Rubin Kazan. What can I say about them? They gained every ounce of respect I could give after beating us in the Camp Nou last year in qualification and deserved it too. Like every Russian side there is, they just play defense and they play it well (they’ve given up 8 goals in 20 games in this Russian Premier League season). They gave Messi fits last year and hounded Xavi to the point of tears. But methinks that had more to do with a lack of knowledge about the opponent at the time, which may be blamed on the coaches, players, and the nature of today’s football with having to play internationals, league cup, Champions League, and league games in such short spans. This year, we know more about them and I’d expect we will see a win at home and a draw on the road in Siberia in September.
In the end, I think Barça takes 3 wins at home, a win at Copenhagen, and draws against Panathinaikos and Kazan away. Then again, this should be taken with a grain of salt as the showing against Hercules could have been the harbinger of something awful since we lacked pace at times, the passing was bad in the first half, and the defense got lost a few times. Or that could have just been one game and that stuff just happens sometimes, which is my contention. Areas for concern exist, but not to the extant that some are opining. With any team you have to take the good times with the bad, and unfortunately when you follow a team that rarely loses that means the backlash is always worse. Tuesday will tell more.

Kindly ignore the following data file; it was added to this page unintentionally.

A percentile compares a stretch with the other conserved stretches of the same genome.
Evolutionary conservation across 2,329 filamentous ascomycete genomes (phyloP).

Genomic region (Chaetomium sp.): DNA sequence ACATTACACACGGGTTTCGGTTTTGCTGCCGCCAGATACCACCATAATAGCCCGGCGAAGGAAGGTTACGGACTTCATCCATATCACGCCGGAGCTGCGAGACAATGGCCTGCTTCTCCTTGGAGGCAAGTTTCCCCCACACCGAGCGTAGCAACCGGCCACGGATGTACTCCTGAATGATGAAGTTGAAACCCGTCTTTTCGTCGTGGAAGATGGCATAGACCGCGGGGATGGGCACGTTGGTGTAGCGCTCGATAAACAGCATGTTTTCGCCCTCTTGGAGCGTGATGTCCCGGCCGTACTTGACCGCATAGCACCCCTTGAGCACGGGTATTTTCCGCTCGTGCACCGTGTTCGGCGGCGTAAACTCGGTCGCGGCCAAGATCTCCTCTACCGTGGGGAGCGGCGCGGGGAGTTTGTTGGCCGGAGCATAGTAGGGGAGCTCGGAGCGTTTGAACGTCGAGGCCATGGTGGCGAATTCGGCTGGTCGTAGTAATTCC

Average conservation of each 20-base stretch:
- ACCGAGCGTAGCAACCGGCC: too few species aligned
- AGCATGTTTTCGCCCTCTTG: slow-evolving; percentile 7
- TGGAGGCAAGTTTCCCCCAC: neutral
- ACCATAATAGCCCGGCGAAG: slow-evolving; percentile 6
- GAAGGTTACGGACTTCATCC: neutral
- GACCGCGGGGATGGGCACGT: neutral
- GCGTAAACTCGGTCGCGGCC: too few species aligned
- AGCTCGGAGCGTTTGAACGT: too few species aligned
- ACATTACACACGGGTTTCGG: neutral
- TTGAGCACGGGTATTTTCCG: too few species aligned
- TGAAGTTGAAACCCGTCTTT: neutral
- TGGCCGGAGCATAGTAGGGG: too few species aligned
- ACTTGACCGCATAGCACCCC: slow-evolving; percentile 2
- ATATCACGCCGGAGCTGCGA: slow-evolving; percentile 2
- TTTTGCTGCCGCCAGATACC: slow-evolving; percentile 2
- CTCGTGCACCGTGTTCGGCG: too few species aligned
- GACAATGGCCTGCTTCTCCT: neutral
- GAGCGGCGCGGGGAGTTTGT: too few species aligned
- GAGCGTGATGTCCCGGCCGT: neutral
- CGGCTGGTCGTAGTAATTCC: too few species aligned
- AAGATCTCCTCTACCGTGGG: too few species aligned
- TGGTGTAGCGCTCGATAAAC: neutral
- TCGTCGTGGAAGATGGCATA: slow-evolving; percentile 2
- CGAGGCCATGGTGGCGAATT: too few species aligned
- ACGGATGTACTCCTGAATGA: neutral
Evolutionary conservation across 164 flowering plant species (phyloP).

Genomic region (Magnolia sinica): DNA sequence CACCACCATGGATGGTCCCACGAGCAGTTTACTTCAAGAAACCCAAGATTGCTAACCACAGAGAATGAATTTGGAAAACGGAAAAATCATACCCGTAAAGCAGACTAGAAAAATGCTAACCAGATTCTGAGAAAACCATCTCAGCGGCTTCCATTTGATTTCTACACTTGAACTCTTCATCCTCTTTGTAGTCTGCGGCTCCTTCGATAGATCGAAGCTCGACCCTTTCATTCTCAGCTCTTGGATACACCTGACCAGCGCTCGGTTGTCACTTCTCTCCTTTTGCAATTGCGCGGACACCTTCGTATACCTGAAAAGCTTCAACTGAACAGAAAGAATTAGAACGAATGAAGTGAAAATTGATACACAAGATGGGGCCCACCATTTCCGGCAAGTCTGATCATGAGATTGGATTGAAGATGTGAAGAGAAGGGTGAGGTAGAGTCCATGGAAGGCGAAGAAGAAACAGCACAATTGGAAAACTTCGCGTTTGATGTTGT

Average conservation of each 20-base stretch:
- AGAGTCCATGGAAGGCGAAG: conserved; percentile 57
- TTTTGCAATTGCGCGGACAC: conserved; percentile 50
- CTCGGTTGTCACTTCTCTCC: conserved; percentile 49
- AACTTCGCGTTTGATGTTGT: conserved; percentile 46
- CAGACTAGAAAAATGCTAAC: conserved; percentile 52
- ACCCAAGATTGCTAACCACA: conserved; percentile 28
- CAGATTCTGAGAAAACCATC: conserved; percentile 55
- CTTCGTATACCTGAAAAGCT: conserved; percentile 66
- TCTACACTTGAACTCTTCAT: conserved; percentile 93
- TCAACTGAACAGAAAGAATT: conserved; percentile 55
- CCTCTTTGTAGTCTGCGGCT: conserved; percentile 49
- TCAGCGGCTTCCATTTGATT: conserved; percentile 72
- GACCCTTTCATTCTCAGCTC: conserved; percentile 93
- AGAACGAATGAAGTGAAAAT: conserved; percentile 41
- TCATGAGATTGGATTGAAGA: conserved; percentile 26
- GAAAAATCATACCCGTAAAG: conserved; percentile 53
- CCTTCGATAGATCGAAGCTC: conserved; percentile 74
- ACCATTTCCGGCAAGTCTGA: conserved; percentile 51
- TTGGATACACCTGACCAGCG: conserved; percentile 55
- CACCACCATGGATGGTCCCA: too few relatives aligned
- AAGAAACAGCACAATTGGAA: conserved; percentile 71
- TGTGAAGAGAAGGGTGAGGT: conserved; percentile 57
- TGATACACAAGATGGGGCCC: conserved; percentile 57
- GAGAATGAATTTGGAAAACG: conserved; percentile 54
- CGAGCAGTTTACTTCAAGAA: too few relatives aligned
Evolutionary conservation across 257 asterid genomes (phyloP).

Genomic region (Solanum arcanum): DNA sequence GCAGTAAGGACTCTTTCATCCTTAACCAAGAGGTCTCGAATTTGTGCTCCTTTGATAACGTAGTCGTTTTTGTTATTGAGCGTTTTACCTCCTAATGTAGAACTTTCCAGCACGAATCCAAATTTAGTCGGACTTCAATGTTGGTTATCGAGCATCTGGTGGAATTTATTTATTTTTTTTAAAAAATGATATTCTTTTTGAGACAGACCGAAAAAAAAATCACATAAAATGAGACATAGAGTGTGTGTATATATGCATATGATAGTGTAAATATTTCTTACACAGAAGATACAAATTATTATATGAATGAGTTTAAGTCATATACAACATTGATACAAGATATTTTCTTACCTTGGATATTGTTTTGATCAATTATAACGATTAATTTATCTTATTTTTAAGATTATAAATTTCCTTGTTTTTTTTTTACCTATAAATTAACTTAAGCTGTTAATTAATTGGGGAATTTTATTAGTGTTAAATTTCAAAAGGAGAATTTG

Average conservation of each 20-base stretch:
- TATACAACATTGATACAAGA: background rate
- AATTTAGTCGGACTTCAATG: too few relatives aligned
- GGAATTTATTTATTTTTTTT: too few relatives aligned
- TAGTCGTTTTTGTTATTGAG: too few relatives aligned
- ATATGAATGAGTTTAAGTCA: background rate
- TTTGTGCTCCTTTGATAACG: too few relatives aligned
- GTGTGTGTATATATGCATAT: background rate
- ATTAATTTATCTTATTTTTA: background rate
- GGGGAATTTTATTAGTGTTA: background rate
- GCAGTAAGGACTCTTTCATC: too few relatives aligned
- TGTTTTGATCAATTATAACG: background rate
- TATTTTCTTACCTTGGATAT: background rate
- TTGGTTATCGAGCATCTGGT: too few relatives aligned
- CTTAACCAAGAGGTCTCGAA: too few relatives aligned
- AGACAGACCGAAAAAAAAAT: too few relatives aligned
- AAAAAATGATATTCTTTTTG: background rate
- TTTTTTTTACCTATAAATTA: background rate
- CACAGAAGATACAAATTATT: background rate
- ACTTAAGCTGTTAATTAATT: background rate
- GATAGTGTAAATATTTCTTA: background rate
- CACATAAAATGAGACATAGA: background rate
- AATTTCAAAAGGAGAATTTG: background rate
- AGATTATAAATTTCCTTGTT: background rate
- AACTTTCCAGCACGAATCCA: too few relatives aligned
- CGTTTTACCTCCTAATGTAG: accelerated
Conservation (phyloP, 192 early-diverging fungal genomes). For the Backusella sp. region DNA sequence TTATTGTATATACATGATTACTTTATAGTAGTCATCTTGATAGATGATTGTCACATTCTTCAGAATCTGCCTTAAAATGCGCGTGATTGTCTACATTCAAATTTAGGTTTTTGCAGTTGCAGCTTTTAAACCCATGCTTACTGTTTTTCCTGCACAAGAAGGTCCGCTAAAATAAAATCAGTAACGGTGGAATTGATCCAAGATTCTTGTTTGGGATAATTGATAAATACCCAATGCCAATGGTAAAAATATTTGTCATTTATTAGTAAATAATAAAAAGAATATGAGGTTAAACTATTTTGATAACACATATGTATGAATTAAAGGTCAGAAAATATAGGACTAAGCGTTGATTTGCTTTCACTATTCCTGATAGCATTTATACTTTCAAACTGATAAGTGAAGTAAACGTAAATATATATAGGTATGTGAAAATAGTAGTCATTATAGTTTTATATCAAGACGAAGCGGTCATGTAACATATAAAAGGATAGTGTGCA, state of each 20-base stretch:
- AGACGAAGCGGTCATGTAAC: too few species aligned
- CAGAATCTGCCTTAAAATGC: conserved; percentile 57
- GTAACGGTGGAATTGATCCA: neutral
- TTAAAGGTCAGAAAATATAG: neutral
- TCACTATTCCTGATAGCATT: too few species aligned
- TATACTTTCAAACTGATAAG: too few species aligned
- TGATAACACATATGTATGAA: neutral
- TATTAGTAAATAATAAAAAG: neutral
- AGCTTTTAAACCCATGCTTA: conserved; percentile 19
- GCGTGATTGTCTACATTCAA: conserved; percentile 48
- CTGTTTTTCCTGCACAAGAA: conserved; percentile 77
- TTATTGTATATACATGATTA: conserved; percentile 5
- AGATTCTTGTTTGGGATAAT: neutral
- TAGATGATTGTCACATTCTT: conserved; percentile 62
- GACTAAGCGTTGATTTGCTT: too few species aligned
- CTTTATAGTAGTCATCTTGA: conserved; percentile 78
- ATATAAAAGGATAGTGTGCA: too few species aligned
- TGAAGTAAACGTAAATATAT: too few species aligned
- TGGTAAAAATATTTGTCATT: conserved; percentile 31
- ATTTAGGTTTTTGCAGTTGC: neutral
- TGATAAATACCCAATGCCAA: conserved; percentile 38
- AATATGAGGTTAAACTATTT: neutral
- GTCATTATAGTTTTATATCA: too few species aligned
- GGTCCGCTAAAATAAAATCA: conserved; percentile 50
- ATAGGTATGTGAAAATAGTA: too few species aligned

Group D: FC Barcelona, Rubin Kazan, Panathinaikos (Europa League), Copenhagen
Final: Chelsea over FC Barcelona, 3-2 (a.e.t.) (how’s that for an incredibly detailed prediction for an outcome that rests on roughly 37 other factors before we get there?)
Golden Boot: Messi, 10 goals
FC Barcelona Group Stage Schedule
Sept. 14 – Panathinaikos
Sept. 29 – at Rubin Kazan
Oct. 20 – FC Copenhagen
Nov. 2 – at FC Copenhagen
Nov. 24 – at Panathinaikos
Dec. 7 – Rubin Kazan
Dec. 17, 2010 – Round of 16 Draw, Monaco
March 18, 2011 – Final Round Draw, Monaco
Photo 1: Photo by Jasper Juinen/Getty Images Europe
Photo 2: Google Image
Photo 3: Photo by Laurence Griffiths/Getty Images Europe